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I was just curious if there's a way to get input not from StdIn but from $EDITOR - be it vim, nano, emacs or even a non-command-line-editor (MacVim/TextMate). What are the options/workarounds/bestpractices?

Basically I'd wish for a workflow as with heredoc - but from the $editor instead.

$ sort -nr << FOO | uniq -c 
pipe heredoc> foo 
pipe heredoc> bar
pipe heredoc> baz
pipe heredoc> foo
pipe heredoc> FOO
   2 foo
   1 baz
   1 bar
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I'm not sure what you mean by "get input from an editor," could you clarify just how you think the process should go? –  Kevin Mar 22 '12 at 14:07
    
@Kevin I hope the heredoc example makes it clearer. –  noxoc Mar 22 '12 at 16:27
    
@NilsRiedemann: So in this example in place of heredoc there should be opened text editor that allows you to input text, and after you quit editor all that you write in it is treated as input to sort and uniq? –  pbm Mar 22 '12 at 16:32
    
How about just using a temporary file? –  Kevin Mar 22 '12 at 16:43
    
@pbm yup, exactly. –  noxoc Mar 22 '12 at 18:22
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4 Answers

up vote 6 down vote accepted

The command vipe in the package moreutils allows you to launch $EDITOR in the middle of a pipeline.
You can get the desired behaviour like so:

$ </dev/null vipe |sort -nr | uniq -c 
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I guess your only chance to make it work with any kind of editor is to use temporary files:

FILE=$(mktemp); $EDITOR "$FILE"; <"$FILE" …command… ; rm "$FILE"

(However this does not allow to start the command before a complete input is provided.)

Also you can use echo "# please insert your input bellow" >"$FILE" before the call to $EDITOR to insert a comment that will show up inside the editor. Be sure that it won't affect the behavior of the command (or ask the user to explicitly remove it).

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Also, notice that rlwrap command allows line editing (with history) from the terminal and might be enough for your needs. –  Stéphane Gimenez Mar 22 '12 at 15:11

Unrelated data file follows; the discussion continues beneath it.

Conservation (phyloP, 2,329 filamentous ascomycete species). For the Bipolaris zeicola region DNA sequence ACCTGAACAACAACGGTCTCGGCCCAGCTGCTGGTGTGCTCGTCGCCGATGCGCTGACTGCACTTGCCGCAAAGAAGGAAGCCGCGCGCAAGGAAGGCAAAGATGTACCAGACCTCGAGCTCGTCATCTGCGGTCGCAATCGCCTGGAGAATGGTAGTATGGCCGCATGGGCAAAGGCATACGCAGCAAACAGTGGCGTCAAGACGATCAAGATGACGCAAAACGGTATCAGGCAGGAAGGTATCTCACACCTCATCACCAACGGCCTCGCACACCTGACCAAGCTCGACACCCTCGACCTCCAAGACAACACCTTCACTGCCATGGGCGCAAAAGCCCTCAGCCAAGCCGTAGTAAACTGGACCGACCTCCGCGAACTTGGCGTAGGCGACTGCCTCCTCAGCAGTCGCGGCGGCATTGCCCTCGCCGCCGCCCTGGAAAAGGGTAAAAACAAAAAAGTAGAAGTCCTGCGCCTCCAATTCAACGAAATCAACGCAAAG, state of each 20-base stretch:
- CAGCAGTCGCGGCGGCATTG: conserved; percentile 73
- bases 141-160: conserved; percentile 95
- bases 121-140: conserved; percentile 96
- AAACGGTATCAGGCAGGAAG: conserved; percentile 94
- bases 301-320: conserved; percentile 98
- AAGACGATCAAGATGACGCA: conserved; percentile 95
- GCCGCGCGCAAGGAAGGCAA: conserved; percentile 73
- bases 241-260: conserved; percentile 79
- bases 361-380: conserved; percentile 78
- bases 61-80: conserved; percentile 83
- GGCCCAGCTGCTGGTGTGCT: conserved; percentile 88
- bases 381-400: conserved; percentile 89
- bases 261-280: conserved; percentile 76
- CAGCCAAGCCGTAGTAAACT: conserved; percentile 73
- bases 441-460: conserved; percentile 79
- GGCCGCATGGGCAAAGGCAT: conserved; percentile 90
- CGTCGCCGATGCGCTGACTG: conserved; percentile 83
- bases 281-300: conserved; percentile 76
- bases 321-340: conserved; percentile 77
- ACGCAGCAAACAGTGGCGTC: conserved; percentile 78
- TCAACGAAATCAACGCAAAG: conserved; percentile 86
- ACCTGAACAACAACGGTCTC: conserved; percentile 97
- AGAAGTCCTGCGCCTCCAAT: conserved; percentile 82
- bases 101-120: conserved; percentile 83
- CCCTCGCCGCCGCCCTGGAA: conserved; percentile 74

1  
It is also common to pre populate the file with some comment lines giving instructions. –  psusi Mar 22 '12 at 15:22
    
Can you expand the example to have a prefilled tempfile like psusi describes? Besides your example does not work - it lacks an argument. Seems like this answer is the way to go. Also: why is it <"$FILE" command; not command <"$FILE";? –  noxoc Mar 22 '12 at 18:20
    
@Nils: See the edit. command was meant to be replaced by the actual command :-) And for the last question: it's the same. –  Stéphane Gimenez Mar 22 '12 at 18:31
    
When I use FILE=$(mktemp); $EDITOR "$FILE"; <"$FILE" sort -c; rm "$FILE" I get usage: mktemp [-d] [-q] […shortened] and zsh: no such file or directory:\n rm: : No such file or directory :/ Vim also opens, but i can't save the file (no filename) –  noxoc Mar 22 '12 at 18:37
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Emacs has the possibility to run the shell in one of its buffer (use M-X shell). But the launched processes would still get their input from stdin, their stdin would simply be a pseudo-terminal whose other end would be emacs.

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In Emacs you can run any command and provide content of one of Emacs buffers (selected region to be exact) as stdin to application.

For example if content of your Emacs buffer will be ls and you mark it as region (using C-SPC), then run shell-command-on-region (M-|) and type as command bash (full combination: M-| command RET) there will be ls executed in bash and output will be opened as new buffer.

If you use C-u M-| command RET on region, output will replace marked command in your current buffer.

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